Various Artists - Tales Of Afrojazz S.A.


The richness of South African Jazz is endless. Thanks to Sheer Sound we have the opportunity to listen to a representative survey of this interesting genre. The label catches the spirit and soul of this wonderful music and for those who aren't familiar with the interprets: it's the best starter. For advanced listeners it may be a hint to up to now unknown artists.

The album starts with Jimmy Dludlu's Linda taken from the album "Echoes From The Past" (1997). First of all Jimmy is a great guitarist. You can compare him with George Benson, Wes Montgomery or Chuck Loeb. "Echoes from the past" was an expression of his life-experiences. Besides this historical view this track is deeply impressing. His music has crossed already all boundaries and he absolutely deserves the received two FNB Awards for "Best Newcomer" and "Best Contemporary Jazz Album."

Steve Dyer is a master of saxophone and flute. Best known for his band "Southern Freeway" in Zimbabwe in the early 1990s, he fuses contemporary jazz with African elements like percussion and vocals. The track Qinisa Indlu was taken from his debut album "Son Of The Soil". Steve is not only a professional musician but also an experienced producer and musical director.

Hugh Masekela is an international star who doesn't need any introduction. Although acknowledged as one of the best jazz players he found his popularity in Pop, R&B, Disco, Afro pop and many other genres. The song "Grazing In The Grass" was a multi-selling hit and his touring with Paul Simon on his Graceland tour accelerated his popularity worldwide. The song You Keep Me Hangin' On also known by interprets like The Supremes, Kim Wilde, Vanilla Fudge is extremely well performed by this outstanding artist. This song was originally recorded in 1970 for the album "Reconstruction". Further artists are among others Larry Willis (piano), Joe Sample (electric-piano), Arthur Adams (guitar), Wilton Felder, Monk Montgomery (bass), Al Foster and Wayne Henderson (drums).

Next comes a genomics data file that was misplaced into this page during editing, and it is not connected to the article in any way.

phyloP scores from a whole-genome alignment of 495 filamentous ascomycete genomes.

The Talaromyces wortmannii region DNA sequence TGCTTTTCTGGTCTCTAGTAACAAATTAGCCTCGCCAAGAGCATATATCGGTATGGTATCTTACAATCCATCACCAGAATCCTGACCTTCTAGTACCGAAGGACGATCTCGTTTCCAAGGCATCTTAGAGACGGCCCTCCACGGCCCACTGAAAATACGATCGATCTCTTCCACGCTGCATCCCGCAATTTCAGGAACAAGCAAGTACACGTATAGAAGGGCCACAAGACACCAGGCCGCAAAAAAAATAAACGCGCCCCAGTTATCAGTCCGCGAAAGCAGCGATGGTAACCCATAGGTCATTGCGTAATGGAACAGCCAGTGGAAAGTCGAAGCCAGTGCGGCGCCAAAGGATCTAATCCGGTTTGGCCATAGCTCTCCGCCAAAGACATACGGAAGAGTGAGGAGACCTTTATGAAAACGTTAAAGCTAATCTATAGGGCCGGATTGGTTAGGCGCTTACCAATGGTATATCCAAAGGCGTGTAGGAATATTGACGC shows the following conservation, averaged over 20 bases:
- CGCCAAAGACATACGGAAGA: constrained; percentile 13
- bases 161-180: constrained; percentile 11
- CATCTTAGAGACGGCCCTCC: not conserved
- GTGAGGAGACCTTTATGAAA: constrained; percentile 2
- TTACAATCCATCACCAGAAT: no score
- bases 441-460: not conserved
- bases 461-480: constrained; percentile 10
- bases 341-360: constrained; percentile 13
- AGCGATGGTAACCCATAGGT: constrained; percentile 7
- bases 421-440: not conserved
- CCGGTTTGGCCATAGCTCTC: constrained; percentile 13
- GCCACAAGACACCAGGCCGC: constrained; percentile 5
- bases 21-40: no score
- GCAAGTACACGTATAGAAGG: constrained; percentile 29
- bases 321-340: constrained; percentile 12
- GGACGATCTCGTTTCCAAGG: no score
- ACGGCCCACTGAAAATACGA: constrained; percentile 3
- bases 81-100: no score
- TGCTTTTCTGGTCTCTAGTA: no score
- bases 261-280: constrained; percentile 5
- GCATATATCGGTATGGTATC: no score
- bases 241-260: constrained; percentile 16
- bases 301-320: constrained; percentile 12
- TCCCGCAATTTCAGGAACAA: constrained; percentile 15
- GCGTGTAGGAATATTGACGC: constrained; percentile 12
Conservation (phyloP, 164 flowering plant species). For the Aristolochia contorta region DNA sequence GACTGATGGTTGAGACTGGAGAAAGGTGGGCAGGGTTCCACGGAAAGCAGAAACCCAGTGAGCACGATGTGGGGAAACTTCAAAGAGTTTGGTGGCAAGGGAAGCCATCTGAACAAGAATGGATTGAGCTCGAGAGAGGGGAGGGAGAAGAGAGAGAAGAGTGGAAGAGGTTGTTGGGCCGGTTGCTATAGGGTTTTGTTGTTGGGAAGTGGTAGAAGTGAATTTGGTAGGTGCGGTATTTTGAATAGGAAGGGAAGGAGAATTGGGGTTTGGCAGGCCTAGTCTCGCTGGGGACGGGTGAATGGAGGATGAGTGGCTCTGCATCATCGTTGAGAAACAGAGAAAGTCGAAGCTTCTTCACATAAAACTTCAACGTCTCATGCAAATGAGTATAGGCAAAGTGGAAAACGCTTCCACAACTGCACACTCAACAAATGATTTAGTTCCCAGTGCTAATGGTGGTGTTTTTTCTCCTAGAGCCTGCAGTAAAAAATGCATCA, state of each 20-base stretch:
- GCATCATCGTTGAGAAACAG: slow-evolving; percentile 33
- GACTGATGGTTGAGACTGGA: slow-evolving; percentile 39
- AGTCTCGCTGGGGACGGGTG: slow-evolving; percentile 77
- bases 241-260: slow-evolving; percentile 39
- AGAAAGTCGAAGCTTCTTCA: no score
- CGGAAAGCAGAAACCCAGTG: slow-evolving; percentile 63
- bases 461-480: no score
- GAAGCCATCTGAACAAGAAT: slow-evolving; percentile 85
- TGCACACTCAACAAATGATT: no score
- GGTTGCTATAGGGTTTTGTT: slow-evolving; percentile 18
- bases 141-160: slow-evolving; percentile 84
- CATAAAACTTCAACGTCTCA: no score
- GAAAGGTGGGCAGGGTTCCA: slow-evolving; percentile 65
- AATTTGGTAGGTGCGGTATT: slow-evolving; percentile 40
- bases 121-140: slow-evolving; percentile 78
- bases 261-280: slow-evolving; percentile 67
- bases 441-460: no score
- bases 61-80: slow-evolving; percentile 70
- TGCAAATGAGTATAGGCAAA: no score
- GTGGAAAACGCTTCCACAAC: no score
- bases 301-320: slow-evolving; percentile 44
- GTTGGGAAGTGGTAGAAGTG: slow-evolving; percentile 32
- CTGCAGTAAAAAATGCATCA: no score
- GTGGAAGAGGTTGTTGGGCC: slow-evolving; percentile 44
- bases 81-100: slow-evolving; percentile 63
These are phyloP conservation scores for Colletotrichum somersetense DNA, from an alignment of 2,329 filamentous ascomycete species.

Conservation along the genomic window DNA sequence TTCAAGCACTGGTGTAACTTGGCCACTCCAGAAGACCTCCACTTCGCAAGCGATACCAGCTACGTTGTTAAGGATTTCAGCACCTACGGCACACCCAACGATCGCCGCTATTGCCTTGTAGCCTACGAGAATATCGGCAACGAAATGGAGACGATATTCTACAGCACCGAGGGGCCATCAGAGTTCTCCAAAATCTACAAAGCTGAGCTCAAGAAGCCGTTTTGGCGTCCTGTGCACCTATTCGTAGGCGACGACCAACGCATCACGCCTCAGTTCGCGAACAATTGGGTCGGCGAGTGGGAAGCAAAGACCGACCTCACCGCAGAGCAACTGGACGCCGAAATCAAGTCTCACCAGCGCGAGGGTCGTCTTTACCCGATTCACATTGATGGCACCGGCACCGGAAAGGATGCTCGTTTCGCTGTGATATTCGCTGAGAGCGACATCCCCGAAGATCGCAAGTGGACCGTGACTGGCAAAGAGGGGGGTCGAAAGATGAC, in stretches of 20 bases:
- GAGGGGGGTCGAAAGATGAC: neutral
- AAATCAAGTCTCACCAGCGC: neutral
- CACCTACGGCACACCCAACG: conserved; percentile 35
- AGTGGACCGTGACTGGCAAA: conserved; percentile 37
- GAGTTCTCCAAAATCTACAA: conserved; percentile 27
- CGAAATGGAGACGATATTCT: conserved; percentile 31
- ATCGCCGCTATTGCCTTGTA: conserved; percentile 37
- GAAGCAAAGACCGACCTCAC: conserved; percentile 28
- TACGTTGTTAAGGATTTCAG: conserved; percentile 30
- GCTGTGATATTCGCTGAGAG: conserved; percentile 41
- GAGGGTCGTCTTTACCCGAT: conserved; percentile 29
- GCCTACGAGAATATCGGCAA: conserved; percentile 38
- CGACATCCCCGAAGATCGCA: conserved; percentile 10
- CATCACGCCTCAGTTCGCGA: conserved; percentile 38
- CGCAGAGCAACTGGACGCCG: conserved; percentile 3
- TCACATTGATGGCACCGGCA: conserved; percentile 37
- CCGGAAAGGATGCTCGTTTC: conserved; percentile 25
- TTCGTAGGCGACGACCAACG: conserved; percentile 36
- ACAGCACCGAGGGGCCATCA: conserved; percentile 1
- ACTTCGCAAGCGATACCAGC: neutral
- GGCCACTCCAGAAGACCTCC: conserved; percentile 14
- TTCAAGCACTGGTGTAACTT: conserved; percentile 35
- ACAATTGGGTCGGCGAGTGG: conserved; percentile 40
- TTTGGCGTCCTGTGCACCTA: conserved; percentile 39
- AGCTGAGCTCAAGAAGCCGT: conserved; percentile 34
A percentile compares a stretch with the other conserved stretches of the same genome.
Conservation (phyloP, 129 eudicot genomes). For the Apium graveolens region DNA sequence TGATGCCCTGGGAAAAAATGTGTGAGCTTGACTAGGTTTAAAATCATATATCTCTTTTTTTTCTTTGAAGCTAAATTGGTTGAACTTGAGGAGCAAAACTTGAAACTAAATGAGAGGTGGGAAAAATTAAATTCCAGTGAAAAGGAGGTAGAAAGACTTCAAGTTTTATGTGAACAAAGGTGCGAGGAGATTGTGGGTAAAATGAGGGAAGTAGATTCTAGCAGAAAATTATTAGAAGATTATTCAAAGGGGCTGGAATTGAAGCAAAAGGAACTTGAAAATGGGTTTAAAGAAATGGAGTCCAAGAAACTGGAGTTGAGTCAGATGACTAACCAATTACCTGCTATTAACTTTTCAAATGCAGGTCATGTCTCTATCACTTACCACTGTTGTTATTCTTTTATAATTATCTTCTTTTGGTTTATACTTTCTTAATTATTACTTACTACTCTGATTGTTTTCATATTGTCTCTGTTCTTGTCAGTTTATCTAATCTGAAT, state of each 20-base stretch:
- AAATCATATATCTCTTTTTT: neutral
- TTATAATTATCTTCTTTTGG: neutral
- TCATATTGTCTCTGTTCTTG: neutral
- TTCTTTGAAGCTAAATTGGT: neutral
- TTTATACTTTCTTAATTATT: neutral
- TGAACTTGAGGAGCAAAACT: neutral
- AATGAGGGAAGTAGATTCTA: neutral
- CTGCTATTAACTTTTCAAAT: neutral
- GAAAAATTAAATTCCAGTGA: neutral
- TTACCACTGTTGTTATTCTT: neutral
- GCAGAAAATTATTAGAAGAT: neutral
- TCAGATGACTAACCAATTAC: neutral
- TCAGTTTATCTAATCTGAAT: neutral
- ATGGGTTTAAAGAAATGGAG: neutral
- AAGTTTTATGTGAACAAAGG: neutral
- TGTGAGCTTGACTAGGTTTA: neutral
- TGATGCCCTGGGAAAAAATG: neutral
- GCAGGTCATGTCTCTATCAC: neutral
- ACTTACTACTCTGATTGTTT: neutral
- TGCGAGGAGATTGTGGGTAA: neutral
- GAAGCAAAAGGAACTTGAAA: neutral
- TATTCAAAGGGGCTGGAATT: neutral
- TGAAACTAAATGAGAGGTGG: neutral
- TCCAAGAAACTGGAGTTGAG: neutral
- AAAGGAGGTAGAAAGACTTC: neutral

Mike Makhalemele's Emakhaya is the perfect township jive, the South African groove, which let us swing. He was one of South Africa's leading saxophonist and worked with Champion Jack Dupree, Joe Henderson, Chick Corea, Curtis Mayfield, and Clarence Carter. He also toured with Paul Simon (He played uncredited on his Graceland album) and Miriam Makeba. He passed away in May 2000. The song Emakhaya was recorded on his album "Searching" (1999).

The traditional South African vocal style is presented by the group Sankomota and its lead singer and bass guitarist Frank Leepa, who passed away in 2003. The great accident of the group was in 1996, when four members of the internationally-acclaimed Lesotho band Sankomota were killed in a road accident.  Now Or Never is taken from the "Best of" album. The song is filled with positive energy.

McCoy Mrubata is a special cjazz sax player. On this album he performs the "Marabi" style with the track Face The Music. The story of Marabi can be read here. McCoy Mrubata caught this musical trend and lifestyle in this dynamic piece.

Gloria Bosman's heritage is the gospel music. She has sung with many famous South African musicians, amongst them Sibongile Khumalo, Moses Molelekwa, Sipho Mabuse, Vusi Mahlasela, James Philips, Victor Masondo, Hugh Masekela and Jonas Gwangwa. The song Amaqwati was produced for her album "Tranquility" (1999). The power of her voice has found a strong feed back. Although not all critics loved her interpretations in English language.